Evolution Of A Platypus

    After two weeks of mostly road riding, this past weekend I returned to the beguiling dirt trails of suburbia:

    To urban and rural types alike these environs may seem tame, but make no mistake–you never know when you might have a pulse-pounding wildlife encounter:

    I could practically feel its hot breath and smell its flatulence. Or vice-versa.

    Yes, I may be a civilized sort, what with my indoor plumbing and wireless Internet connection and access to multiple TV streaming services, but as soon as I enter the wild all my senses come alive and I revert to an almost animal-like state. I’m also an expert tracker. For example, I know this was left by a gravelista running exactly 36psi and a left cleat that needs to be adjusted inboard by two exactly degrees:

    While this was left by an adult male, 6’3″, riding a light blue girl’s Mongoose mountain bike, size small, with both front and rear v-brakes unhooked:

    And I didn’t even have to taste the dirt to figure that out:

    Though I admit I did smell it for awhile.

    Of course one cannot brave such conditions on just any bicycle. (The guy on the Target bike with the unhooked v-brakes notwithstanding.) No, to undertake such a journey I must be able to trust my bike with nothing less than my very life. Moreover, it must be both capable and comfortable, able to traverse both pavement and bare earth with equal aplomb, and ideally have a kickstand for when I need to stop and go pee. My Platypus is such a bicycle.

    Have you ever ridden a bike and noted how it evokes your undergraduate days of learning about Carl Jung’s concept of the collective unconscious?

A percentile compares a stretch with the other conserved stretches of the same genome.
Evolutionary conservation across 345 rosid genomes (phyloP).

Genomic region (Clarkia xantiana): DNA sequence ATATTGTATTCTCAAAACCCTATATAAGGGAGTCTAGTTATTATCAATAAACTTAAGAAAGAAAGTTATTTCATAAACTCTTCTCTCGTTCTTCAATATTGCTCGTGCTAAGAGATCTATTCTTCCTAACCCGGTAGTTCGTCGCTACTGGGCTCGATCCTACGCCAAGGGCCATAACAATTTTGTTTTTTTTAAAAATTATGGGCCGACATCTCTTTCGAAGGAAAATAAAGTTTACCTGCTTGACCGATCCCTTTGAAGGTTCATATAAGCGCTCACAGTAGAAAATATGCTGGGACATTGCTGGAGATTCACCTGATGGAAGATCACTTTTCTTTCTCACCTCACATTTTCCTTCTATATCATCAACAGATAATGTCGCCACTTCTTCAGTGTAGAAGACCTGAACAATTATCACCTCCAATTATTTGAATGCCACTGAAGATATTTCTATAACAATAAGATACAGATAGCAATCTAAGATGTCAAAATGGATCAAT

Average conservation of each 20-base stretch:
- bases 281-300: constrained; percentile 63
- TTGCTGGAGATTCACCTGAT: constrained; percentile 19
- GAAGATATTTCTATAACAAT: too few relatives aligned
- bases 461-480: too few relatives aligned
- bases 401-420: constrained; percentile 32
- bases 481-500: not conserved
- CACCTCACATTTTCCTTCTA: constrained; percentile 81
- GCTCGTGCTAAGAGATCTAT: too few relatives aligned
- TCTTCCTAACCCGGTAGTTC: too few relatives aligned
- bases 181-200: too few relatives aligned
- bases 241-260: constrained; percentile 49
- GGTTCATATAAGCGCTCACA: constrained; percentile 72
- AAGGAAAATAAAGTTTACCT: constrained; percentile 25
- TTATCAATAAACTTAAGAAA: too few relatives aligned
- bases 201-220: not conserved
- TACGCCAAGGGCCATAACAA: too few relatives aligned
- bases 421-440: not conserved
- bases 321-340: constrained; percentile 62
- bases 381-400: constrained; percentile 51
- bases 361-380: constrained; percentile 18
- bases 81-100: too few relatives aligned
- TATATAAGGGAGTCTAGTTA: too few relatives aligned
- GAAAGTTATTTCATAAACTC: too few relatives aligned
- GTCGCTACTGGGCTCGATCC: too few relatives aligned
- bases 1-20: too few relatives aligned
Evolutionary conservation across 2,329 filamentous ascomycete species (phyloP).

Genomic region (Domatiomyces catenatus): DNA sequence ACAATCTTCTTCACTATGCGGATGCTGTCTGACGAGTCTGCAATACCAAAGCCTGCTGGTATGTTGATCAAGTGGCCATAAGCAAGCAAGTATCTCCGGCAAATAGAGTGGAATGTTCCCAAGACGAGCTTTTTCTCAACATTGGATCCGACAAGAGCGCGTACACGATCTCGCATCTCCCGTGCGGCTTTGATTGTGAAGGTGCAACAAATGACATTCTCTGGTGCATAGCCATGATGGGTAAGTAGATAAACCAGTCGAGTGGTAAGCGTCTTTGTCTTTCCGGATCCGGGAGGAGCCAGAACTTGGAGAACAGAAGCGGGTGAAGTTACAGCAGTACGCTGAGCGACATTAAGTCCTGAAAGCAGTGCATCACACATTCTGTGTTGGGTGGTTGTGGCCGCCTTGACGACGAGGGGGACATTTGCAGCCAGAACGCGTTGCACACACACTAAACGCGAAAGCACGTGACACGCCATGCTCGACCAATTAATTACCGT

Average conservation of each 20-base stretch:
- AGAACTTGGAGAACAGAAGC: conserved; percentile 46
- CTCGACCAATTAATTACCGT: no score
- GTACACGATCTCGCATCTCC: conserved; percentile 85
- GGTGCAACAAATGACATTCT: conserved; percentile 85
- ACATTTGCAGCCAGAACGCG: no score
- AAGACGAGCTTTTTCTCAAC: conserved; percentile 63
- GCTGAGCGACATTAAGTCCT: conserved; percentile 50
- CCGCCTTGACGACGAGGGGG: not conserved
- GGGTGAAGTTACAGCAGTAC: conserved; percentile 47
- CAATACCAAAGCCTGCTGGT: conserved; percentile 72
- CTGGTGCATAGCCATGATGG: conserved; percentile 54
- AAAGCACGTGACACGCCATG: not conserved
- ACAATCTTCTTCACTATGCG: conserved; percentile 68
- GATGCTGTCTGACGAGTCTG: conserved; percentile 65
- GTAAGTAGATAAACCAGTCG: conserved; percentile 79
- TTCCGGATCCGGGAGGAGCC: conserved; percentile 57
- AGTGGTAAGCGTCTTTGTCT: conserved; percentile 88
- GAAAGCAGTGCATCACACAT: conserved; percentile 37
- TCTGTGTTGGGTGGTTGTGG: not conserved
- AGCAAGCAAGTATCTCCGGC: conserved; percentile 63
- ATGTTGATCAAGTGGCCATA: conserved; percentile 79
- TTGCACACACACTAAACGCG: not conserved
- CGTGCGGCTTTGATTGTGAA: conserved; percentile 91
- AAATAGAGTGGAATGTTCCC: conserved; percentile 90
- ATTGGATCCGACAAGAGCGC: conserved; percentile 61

Me neither.

    However, I do remember May 2021 like it was only two years and four months ago, and that’s when I first got the ‘Pus. Some bikes spring fully grown from the head of Zeus. For example, while I did briefly Riv-ify it for cheap thrills, my Jones is pretty much exactly as I received it:

    This is because the Jones is designed around certain parts (the bars, the plus-sized tires), and so there’s really no point to getting all funky with it. The same thing kinda goes for road bikes:

    We each have our saddle and pedal preferences, and we may like one slightly different handlebar bend than another, but ultimately a road bike is a road bike, and they’re pretty much all the same in terms of overall setup…well, mostly:

    But some bikes can inherently be set up lots of different ways; moreover, it can take time to figure out just what they want to be. (Or what you want them to be. They don’t want to be anything. They’re just bikes.) The Platypus is like that. Looking at the frame, you could see it as an everyday bike with fenders and baskets for commuting and running errands, or with fatter tires and bags for mixed-terrain rambling, or even lean and “mean” (or as mean as a Rivendell could be) as sort of a genteel upright speedster. What attracted me to it was the whole “mixte” (or at least mixte-adjacent) thing, and my crotch and I had reached the point where I was ready to explore the exciting new world of generous top tube clearance. Furthermore, with my kids now able to ride their own bikes I no longer needed the brute child-hauling capability of the WorkCycles, which I passed along to a friend–and which, now that I think of it, had taught me to appreciate the virtues of a step-thru frame in the first place: